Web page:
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- Performance (69)10.0100%
- Scalability (69)9.393%
- Availability (69)9.090%
- Concurrency (68)9.090%
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- Setup fee optional
- Free Trial
- Free/Freemium Version
- Premium Consulting / Integration Services
- Tech Details
According to the vendor, Redis is an in-memory multi-model database that supports multiple data structures such as strings, hashes, lists, sets, sorted sets with range queries, bitmaps, hyperloglogs and geospatial indexes with radius queries. Redis has built-in replication, Lua scripting, LRU eviction, transactions and different levels of on-disk persistence, and provides high availability and automatic partitioning with Redis Cluster.
Redis combines in-memory, schema-less design with optimized data structures and versatile modules that adapt to your data needs. The result is an adept, high performance, multi-purpose database that scales easily like a simple key/value data store but delivers sophisticated functionality with great simplicity, according to the vendor.
Redis also enables data persistence and high availability through replication and backups. Redis Enterprise is built from the ground up to serve as a system of record for any application.
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- Supported: Performance
- Supported: Availability
- Supported: Concurrency
- Supported: Security
- Supported: Scalability
- Supported: Data model flexibility
- Supported: Deployment model flexibility
- Supported: Integrated modules
- Supported: Active-Passive Geo Distribution
- Supported: Cluster Architecture
- Supported: Linear Scaling
- Supported: Durability
- Supported: Backup and Disaster Recovery
- Supported: Reliability
|Deployment Types||On-premise, Software as a Service (SaaS), Cloud, or Web-Based|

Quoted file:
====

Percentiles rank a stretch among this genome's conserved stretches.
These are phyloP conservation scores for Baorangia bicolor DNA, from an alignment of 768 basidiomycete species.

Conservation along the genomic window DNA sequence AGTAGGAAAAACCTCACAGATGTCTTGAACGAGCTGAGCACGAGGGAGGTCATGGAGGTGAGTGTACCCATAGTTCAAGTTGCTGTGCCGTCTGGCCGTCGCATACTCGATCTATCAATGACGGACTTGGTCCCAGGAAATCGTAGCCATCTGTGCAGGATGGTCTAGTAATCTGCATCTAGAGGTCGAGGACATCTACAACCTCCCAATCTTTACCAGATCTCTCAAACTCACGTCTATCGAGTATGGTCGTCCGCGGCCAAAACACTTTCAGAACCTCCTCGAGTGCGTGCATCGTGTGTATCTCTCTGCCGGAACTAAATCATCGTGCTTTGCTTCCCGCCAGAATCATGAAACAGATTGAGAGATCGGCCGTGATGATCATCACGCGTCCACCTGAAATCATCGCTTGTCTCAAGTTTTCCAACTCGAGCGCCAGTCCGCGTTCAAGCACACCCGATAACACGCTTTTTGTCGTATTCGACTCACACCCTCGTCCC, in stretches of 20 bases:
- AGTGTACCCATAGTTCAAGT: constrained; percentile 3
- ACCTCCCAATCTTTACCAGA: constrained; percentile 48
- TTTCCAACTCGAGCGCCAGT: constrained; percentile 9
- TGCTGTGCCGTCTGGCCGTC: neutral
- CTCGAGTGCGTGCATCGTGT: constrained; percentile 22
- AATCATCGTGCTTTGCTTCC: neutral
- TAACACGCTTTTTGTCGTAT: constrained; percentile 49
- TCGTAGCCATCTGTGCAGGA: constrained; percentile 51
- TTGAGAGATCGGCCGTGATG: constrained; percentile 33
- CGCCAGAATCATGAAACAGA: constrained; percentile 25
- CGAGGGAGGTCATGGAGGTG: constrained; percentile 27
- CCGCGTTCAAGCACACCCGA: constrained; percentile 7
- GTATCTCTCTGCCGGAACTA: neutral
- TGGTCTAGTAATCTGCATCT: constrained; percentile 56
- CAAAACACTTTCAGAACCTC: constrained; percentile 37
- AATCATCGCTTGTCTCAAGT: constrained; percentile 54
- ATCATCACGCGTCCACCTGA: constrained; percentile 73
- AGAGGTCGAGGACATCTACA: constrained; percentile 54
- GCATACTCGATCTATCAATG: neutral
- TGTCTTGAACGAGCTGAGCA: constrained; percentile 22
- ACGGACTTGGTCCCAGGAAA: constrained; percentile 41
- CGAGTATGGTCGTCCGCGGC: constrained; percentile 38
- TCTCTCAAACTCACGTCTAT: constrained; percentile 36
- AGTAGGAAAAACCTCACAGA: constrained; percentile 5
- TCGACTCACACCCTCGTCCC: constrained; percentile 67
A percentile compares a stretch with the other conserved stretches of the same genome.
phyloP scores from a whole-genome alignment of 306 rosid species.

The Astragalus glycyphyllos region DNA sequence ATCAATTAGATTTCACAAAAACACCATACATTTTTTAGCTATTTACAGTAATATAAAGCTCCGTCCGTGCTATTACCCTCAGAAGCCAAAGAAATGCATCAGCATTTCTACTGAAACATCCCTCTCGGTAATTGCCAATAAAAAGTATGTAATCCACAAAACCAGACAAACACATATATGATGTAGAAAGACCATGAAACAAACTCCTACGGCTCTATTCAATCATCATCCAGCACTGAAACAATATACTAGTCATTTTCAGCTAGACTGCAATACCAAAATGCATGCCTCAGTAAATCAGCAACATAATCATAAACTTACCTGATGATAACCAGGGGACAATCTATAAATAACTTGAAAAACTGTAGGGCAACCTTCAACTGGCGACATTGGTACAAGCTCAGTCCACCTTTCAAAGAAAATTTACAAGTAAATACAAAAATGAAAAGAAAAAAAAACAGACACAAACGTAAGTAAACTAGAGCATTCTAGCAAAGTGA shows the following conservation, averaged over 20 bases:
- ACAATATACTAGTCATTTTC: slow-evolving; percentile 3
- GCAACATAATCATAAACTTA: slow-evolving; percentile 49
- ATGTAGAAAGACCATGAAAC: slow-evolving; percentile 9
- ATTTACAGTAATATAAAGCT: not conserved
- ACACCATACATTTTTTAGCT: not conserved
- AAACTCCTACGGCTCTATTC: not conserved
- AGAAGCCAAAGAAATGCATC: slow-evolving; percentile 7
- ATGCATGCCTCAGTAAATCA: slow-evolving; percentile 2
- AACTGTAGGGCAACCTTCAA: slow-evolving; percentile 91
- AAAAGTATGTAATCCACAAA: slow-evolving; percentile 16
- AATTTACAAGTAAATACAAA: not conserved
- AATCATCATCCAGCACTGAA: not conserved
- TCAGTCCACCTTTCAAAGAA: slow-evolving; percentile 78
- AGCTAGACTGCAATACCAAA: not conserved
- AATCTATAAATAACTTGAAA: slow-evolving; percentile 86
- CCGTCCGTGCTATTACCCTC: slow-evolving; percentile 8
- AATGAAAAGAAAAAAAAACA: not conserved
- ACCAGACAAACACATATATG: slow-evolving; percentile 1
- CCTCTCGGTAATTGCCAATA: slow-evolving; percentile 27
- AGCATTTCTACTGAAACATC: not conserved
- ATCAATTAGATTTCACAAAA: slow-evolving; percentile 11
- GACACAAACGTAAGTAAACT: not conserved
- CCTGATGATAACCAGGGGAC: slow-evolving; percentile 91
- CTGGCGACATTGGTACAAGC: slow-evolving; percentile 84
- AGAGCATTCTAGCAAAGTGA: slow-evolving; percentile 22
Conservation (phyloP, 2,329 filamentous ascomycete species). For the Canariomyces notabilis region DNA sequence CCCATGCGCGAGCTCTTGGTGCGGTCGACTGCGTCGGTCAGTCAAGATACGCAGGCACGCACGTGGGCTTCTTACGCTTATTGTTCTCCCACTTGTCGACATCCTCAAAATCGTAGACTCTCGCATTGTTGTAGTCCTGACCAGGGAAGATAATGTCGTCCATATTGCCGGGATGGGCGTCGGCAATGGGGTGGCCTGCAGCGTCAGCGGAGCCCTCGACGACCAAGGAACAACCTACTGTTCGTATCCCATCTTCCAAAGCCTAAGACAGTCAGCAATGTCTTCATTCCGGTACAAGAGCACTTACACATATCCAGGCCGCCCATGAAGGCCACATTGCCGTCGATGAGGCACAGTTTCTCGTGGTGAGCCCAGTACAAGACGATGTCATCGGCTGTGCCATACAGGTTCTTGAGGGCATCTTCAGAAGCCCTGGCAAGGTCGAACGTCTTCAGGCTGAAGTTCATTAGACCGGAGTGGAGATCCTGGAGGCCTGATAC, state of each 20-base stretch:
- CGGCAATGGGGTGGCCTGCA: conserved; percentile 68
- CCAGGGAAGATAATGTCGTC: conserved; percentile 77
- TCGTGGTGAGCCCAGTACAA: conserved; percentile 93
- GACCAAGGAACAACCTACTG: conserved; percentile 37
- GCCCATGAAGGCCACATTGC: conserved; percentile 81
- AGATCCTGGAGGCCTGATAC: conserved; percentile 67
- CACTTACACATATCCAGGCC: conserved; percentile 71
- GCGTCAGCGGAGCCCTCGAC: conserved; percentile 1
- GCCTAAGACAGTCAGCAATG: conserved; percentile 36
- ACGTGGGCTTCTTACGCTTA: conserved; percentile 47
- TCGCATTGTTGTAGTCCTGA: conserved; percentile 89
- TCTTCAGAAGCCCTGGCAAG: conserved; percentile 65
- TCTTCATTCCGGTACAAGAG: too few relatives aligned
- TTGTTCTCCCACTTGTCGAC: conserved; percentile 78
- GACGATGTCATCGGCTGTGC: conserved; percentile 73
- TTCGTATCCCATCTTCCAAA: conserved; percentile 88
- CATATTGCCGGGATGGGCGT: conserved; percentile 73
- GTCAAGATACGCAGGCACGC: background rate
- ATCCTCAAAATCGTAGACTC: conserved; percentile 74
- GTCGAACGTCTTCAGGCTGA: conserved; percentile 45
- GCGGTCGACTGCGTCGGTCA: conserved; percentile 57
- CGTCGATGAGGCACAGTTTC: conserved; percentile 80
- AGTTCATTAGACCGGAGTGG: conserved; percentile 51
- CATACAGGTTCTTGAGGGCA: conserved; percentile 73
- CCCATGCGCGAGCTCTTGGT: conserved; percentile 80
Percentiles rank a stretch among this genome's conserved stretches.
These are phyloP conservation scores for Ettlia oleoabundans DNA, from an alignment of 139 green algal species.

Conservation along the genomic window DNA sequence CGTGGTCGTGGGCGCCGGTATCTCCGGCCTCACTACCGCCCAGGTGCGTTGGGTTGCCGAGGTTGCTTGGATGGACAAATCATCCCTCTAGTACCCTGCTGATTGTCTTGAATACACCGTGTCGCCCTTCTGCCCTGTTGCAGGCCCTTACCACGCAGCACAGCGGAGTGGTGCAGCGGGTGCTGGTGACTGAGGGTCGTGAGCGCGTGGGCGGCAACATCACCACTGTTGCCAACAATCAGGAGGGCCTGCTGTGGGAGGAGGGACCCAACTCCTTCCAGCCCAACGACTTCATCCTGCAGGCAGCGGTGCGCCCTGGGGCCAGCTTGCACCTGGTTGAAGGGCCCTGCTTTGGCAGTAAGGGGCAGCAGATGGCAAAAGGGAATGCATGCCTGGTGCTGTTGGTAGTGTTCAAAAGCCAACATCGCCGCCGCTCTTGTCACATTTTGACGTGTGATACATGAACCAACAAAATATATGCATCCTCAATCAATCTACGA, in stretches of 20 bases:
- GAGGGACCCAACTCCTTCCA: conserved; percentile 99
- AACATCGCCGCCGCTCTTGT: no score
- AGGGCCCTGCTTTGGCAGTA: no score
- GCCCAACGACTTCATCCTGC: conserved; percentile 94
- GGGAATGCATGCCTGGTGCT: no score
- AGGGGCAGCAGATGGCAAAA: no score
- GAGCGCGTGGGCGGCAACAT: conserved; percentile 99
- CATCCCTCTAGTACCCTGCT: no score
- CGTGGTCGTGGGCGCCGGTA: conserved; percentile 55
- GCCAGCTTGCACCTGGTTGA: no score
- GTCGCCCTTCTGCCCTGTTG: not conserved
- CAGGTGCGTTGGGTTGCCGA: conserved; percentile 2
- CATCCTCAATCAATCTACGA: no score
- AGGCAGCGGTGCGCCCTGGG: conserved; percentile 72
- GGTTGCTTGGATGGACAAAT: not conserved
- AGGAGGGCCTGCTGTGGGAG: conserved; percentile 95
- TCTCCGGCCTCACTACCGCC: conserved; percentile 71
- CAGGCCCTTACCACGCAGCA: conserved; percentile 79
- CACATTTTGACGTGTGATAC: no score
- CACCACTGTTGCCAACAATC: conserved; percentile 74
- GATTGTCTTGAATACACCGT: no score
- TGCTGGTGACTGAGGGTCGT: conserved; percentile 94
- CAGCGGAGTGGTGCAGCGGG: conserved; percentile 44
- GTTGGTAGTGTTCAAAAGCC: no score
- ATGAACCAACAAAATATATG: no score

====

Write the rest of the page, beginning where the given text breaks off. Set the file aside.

|Operating Systems||Windows, Linux, Mac|
|Mobile Application||Apple iOS, Android, Windows Phone, Blackberry, Mobile Web|
- Big data manipulation
- Temporal data index structures
- Distributed solutions
- Publish/Subscribe model based solutions
The ramp up and integration was quite easy.
Redis handles automatic failover internally, so no crashes provides high availability.
On the fly scaling scale to more/less cores and memory as and when needed.
Data binding as we can use its key value architecture to store data from different sources under the same key so they will be automatically matched. And with now previous data structure we can extend for example hashes horizontally.
It may be costly to use it as persistent data storage.
Conversely, due to price/data I wouldn't recommend Redis for persisted or infrequently accessed data.
It's usually compared to Memcached, and in terms of performance I think they're very similar, and for some critical applications, Memcached may be a better option. But the feature-rich characteristics of Redis will position it in a more competitive place against many applications.